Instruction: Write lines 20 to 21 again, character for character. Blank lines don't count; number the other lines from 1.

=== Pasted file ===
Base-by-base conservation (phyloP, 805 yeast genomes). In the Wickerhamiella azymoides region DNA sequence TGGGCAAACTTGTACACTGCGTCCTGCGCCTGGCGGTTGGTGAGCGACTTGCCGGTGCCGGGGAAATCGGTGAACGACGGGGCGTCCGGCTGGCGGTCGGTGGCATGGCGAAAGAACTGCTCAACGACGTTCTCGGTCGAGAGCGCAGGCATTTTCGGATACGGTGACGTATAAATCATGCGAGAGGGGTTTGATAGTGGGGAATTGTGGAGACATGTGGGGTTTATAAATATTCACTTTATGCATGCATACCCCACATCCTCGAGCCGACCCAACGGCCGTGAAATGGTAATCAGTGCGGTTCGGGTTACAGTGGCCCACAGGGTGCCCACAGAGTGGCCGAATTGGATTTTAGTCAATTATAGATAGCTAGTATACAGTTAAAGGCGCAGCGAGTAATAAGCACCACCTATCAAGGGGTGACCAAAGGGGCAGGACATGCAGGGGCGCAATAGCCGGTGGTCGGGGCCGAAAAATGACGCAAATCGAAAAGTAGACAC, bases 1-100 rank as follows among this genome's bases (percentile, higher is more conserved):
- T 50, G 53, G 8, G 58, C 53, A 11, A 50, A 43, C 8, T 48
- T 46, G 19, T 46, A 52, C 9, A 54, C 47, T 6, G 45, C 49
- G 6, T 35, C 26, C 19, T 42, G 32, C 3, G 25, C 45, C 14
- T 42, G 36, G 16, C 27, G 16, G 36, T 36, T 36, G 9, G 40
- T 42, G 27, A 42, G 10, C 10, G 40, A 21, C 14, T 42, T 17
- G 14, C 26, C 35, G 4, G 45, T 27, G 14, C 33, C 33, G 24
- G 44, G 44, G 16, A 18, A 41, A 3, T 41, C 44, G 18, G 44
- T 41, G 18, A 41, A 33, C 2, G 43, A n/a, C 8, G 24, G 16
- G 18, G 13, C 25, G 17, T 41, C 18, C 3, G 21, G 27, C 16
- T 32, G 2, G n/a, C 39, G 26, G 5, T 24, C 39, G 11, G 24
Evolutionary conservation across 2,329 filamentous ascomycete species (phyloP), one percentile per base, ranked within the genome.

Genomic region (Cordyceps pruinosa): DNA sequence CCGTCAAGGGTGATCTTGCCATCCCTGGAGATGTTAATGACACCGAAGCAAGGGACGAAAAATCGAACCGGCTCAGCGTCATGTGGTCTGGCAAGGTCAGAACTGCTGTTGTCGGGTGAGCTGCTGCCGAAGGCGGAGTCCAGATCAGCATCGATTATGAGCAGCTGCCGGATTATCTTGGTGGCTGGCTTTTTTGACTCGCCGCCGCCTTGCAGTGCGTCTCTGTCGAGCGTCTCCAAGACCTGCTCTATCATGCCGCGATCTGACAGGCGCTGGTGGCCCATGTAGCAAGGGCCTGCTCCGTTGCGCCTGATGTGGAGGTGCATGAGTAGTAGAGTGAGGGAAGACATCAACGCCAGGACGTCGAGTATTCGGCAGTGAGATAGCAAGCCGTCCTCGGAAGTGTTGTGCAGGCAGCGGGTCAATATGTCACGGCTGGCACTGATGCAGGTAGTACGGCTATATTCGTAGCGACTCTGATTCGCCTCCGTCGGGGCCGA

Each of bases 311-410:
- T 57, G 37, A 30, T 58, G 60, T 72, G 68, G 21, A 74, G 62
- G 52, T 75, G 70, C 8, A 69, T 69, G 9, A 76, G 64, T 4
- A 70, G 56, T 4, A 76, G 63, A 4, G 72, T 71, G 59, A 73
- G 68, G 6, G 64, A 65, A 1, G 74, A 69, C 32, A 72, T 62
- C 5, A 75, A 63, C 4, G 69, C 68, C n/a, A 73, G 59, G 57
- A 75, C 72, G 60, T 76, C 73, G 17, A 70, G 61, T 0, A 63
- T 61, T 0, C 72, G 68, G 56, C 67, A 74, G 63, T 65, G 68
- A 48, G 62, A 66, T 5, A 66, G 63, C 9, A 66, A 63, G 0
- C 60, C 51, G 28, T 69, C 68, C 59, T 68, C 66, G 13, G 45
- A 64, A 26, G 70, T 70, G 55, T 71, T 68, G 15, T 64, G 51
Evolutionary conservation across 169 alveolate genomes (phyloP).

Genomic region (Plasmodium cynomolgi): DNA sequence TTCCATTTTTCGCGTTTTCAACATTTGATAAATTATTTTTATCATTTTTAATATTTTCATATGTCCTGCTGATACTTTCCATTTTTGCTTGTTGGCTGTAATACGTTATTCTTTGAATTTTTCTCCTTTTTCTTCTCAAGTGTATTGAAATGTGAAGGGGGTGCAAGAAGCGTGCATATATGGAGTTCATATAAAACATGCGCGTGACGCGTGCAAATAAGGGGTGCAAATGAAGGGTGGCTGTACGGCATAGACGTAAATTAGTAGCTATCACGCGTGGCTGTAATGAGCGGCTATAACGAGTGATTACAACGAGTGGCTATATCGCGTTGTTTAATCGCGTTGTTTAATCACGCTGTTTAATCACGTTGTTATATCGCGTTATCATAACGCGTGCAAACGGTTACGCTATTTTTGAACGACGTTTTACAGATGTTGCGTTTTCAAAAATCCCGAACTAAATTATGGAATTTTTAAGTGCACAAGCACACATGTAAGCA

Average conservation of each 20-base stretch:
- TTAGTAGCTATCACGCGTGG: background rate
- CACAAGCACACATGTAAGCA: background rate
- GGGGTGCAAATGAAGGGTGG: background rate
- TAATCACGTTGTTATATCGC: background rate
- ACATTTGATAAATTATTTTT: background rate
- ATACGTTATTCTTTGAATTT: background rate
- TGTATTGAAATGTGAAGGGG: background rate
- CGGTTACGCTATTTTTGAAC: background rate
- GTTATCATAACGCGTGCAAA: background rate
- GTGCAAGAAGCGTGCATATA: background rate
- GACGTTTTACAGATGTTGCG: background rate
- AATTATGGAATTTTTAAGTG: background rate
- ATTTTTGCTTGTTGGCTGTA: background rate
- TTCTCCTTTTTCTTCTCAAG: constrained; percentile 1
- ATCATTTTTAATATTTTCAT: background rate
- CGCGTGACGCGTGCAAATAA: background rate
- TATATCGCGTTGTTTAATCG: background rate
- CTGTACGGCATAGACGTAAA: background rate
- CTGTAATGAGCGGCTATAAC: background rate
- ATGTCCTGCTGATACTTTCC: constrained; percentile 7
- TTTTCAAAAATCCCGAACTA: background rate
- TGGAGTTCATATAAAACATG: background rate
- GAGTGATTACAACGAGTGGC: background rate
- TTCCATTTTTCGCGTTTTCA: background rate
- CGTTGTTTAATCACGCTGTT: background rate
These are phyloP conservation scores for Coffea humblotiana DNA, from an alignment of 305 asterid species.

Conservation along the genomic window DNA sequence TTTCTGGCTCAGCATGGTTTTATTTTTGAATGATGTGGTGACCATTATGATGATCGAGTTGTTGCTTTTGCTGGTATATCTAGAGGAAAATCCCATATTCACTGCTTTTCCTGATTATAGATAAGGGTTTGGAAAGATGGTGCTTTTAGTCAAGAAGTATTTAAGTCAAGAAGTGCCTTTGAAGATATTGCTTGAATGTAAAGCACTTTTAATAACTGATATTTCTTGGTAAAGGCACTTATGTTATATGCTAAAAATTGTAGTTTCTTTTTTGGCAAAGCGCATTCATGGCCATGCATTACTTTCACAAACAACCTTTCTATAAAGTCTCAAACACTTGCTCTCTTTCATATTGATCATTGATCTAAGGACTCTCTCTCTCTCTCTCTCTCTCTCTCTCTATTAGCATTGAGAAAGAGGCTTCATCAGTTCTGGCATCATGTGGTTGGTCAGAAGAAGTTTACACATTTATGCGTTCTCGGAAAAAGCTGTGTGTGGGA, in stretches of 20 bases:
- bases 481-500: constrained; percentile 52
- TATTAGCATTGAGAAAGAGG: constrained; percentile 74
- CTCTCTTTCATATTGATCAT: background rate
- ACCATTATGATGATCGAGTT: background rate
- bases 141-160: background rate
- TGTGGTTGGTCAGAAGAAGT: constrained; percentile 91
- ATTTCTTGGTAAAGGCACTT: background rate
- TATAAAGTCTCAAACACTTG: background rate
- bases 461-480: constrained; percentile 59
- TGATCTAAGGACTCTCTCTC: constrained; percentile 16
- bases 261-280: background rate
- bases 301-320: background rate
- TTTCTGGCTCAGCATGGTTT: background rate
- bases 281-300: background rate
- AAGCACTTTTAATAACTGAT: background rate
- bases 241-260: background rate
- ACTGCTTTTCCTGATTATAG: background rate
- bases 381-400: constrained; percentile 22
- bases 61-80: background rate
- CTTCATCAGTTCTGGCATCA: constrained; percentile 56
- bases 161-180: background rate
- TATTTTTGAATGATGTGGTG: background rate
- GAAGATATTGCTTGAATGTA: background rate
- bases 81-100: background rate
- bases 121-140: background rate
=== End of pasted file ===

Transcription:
- A 75, C 72, G 60, T 76, C 73, G 17, A 70, G 61, T 0, A 63
- T 61, T 0, C 72, G 68, G 56, C 67, A 74, G 63, T 65, G 68